The enduring fight for free trade

| November 15, 2018

NSW Premier and free trade advocate George Reid once opposed the state joining a proposed Australian federation which embraced tariffs, as it would betray NSW’s liberal economic ethos. He quipped it would be like a reformed alcoholic setting up house with five drunkards and leaving the question of beverages to be decided by a majority vote.

Despite this, NSW did join a federation which maintained a strong set of protectionist policies until the late 1960s. Free trade reforms were led by the Tariff Board – which became the Productivity Commission – and were implemented by Gough Whitlam’s government and his successors from both parties. The country saw major tariff cuts under Labor in 1988 and 1991, and reductions continued through the Howard administration.

I’ve spent 20 years working on Labor trade policies and the following three factors have remained constant over that time.

Firstly, there’s the continuing difficulty of convincing the general public that open markets benefit them. Samuelson put it well when he said that free trade is the best example in the social sciences of an argument which is both true and not trivial.

We accept the notion of comparative advantage when we pay a professional to cut our hair or service our car, but we are reluctant to accept the same concept of comparative advantage when it comes to where things should be made. The case for free trade must be made and remade with every successive generation, rather than taken for granted.

Secondly, despite recent reverses, we are still in a world in which tariffs remain relatively low compared to much of the 20th century. Industrial tariffs average around 5% for many countries, despite threats of international trade wars.

Thirdly, the trade agenda has constantly broadened to include a range of issues over the last 20 years. There were debates about investment treaties and intellectual property and calls to bring environmental issues into trade deals at the Seattle World Trade Organization Summit in 1999 and the trend continues today.

Trade deliberations are increasingly divorced from what economists would term their core purpose of ‘first, best trade negotiations’ to bring down barriers and lower import taxes. These deals therefore have wider ramifications. Agreements amend the degree of intellectual property protection across borders, sometimes to the advantage of one country at the expense of another, which can pose significant challenges for nations and economies alike.

The expansion of the trade agenda has continued from issues of investment, the environment and intellectual property to encompass labour standards – introduced to the Trans-Pacific Partnership by Barack Obama – and immigration provisions. The public debate on the Australia-China free trade agreement saw bipartisan consensus on the trading of goods, although political heat was generated by changes to immigration provisions.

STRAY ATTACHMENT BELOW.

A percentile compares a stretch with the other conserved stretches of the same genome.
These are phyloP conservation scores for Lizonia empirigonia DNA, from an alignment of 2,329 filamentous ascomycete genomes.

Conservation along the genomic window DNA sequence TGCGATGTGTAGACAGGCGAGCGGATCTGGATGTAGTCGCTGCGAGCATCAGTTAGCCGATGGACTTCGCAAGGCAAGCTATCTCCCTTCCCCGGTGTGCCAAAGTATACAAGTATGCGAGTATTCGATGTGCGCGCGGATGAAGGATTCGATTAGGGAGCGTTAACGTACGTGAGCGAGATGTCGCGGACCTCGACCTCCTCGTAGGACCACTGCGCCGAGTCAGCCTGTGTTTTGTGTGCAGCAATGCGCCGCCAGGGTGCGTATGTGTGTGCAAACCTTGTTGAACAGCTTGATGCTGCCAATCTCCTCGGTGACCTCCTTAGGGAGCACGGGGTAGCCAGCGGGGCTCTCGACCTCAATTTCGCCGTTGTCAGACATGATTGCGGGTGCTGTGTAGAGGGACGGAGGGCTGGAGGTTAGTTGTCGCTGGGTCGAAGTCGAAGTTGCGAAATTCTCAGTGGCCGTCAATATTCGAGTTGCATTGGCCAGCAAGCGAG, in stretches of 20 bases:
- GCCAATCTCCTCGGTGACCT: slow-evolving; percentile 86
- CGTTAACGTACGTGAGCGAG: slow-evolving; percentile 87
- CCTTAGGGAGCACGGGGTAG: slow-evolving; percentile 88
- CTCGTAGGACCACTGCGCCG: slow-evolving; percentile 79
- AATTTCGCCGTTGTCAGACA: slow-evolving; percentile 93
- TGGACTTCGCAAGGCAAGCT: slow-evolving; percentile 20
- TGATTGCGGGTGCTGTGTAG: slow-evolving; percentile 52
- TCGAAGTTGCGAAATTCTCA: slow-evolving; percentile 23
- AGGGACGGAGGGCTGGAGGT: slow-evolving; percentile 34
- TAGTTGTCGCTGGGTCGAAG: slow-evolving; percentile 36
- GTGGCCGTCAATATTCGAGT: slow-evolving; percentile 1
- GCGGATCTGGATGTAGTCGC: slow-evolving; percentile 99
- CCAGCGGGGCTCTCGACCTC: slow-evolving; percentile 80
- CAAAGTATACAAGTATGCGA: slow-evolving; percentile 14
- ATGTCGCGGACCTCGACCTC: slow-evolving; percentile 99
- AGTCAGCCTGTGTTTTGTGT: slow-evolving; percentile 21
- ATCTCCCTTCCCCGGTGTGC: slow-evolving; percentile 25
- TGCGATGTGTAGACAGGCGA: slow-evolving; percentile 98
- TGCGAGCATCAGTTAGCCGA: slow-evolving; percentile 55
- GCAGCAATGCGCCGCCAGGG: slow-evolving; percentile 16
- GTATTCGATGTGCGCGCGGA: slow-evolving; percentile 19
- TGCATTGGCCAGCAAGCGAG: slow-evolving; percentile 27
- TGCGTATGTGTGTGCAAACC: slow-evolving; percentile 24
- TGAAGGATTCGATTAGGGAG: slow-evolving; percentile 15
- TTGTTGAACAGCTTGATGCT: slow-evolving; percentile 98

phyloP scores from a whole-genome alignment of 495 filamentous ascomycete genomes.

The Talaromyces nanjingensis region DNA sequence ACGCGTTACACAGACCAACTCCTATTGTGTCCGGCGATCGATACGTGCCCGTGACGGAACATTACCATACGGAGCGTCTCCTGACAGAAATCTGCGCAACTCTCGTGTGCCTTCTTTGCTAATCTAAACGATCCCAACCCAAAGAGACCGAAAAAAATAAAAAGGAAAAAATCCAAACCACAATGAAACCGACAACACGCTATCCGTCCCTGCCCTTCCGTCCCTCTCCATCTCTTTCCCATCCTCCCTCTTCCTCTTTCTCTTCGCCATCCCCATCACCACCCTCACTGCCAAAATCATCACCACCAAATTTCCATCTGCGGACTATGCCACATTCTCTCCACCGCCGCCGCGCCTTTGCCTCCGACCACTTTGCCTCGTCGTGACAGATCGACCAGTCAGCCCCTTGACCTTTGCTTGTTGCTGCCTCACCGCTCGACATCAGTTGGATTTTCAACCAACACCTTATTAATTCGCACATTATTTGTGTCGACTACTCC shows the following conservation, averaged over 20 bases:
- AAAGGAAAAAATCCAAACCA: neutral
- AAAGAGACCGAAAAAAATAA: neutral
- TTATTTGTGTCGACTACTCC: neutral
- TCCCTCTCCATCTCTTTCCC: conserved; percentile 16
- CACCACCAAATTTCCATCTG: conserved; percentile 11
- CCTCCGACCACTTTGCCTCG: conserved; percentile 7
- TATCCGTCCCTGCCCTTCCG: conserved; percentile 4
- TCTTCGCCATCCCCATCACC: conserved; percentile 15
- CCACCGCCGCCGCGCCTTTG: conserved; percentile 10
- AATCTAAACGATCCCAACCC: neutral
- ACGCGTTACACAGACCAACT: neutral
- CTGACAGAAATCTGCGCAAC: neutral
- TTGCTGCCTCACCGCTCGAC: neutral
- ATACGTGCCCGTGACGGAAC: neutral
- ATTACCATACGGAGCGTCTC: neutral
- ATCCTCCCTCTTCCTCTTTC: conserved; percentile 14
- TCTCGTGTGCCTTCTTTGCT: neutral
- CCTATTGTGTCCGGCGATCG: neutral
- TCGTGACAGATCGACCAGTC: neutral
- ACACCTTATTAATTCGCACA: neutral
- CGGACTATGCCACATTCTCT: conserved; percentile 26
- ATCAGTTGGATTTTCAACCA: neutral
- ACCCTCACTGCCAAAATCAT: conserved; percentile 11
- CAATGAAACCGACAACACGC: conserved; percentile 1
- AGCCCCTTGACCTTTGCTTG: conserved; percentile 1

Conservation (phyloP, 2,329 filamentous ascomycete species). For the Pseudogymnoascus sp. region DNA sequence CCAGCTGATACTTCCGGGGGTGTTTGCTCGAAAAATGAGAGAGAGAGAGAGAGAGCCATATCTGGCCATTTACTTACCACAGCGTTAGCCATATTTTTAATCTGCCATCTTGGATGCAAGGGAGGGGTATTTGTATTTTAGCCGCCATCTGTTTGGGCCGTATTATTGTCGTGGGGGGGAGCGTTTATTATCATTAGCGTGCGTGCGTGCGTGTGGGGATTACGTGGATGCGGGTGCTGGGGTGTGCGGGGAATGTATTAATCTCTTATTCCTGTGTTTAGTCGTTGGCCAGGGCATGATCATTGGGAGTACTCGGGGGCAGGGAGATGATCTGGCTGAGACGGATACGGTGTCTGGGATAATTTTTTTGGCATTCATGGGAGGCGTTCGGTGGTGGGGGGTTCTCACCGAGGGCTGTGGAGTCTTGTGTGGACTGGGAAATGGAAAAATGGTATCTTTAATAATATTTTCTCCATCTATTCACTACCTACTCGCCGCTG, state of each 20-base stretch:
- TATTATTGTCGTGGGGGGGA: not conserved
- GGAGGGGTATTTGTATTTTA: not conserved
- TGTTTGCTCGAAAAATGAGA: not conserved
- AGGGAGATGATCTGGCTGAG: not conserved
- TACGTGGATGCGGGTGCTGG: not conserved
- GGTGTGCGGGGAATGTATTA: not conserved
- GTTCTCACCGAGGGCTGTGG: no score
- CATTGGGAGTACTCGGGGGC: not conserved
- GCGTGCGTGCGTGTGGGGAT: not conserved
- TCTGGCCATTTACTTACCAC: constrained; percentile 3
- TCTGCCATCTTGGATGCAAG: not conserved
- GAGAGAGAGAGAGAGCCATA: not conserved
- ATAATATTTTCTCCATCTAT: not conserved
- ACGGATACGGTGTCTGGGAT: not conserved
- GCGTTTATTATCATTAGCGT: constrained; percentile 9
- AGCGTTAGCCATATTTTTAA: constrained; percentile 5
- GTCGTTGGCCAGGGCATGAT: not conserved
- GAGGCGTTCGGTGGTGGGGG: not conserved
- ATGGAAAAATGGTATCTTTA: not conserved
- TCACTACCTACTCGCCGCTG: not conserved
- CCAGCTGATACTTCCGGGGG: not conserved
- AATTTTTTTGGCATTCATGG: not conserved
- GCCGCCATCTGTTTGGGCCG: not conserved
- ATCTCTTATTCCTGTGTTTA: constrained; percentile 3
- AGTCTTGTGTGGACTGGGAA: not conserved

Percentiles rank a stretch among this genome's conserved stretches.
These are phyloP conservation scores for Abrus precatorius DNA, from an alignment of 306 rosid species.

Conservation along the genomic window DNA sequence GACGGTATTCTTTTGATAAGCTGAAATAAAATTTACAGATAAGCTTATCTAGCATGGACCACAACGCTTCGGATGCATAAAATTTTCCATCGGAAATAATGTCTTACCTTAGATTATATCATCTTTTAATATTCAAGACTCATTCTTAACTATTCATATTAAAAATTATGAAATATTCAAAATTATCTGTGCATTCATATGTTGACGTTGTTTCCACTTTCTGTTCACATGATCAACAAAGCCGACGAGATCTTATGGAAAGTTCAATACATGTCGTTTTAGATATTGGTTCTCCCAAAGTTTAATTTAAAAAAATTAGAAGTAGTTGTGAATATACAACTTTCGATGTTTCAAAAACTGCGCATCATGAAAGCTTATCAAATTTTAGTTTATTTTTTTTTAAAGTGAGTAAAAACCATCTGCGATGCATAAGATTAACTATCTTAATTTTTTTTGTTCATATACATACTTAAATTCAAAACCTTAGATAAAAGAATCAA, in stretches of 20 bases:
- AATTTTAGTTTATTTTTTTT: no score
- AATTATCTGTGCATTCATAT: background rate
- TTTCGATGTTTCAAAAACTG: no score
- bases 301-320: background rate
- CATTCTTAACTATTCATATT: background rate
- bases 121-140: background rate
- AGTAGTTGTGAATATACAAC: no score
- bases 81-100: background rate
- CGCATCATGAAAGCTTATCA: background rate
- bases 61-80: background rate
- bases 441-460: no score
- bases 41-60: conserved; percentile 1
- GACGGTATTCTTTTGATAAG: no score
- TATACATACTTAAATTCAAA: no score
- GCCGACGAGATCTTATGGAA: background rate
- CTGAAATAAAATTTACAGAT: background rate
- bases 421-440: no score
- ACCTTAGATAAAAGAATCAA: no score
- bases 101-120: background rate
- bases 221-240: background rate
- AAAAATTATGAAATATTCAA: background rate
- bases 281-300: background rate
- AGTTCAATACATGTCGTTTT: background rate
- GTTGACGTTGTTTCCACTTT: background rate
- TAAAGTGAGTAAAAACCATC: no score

Questions about the extent of labour market testing required and which sectors would be allowed to have labour brought in attracted considerable attention and will continue to do so in other agreements. So, while the core agenda has been achieved, with tariffs now 5% rather than the 20% of the mid-20th century, the trade agenda is far more crowded with issues than it used to be.

Australia still undertakes more trade in goods than services, but the value of the latter is rapidly catching up. Services now account for a quarter of global trade, and their growth is still accelerating. Australia exports education, law and architectural services to the rest of the world, and the best Sydney schools, lawyers and design firms service clients around the Asia Pacific. The American stock market is now dominated by giant services companies, rather than the manufacturing giants of the past.

Another major change is the increasing importance of tax. Many people around the world feel that global technology and service companies are not paying their full share of tax on their vast revenues, however much they enjoy the goods and services of Apple, Google, Facebook and Amazon.

These companies channel their massive wealth through tax havens to avoid paying national taxes in ways which begin to undermine the legitimacy of the global trading system. When people see multinational firms ignoring national rules and exploiting tax loopholes that are not available to local small businesses, they lose their trust in global trade and are less inclined to acknowledge its benefits.

The conversation on digital trade is a vital one for Australia’s future. The question of where the jobs of the future will be created is often raised at community forums, but economists are better at identifying the jobs which will disappear. Jobs will come from plugging into Asian supply chains, exploiting the region’s growing prosperity and by ensuring that more Australians have the skills to meet the needs of the expanding Asian middle class.

Labor has produced a Future Asia policy which advocates better understanding of Asia on company boards and more teaching of Asian languages to Australian pupils. The policy builds on the Australia in the Asian Century white paper published in 2012 and engages with business to explore ways to increase Australian prosperity in the future. Labor is serious about its commitment to Asia, as regional trade in goods and services is the key to creating Australian jobs and prosperity.

This is an edited summary of the speech delivered by the Hon. Dr Andrew Leigh MP at GAP’s Annual Economic Summit at NSW Parliament House in Sydney. 

SHARE WITH:
Andrew Leigh

Andrew Leigh is the Shadow Assistant Treasurer and Federal Member for Fenner in the ACT. Before entering Parliament in 2010, Andrew was a Professor of Economics at the Australian National University.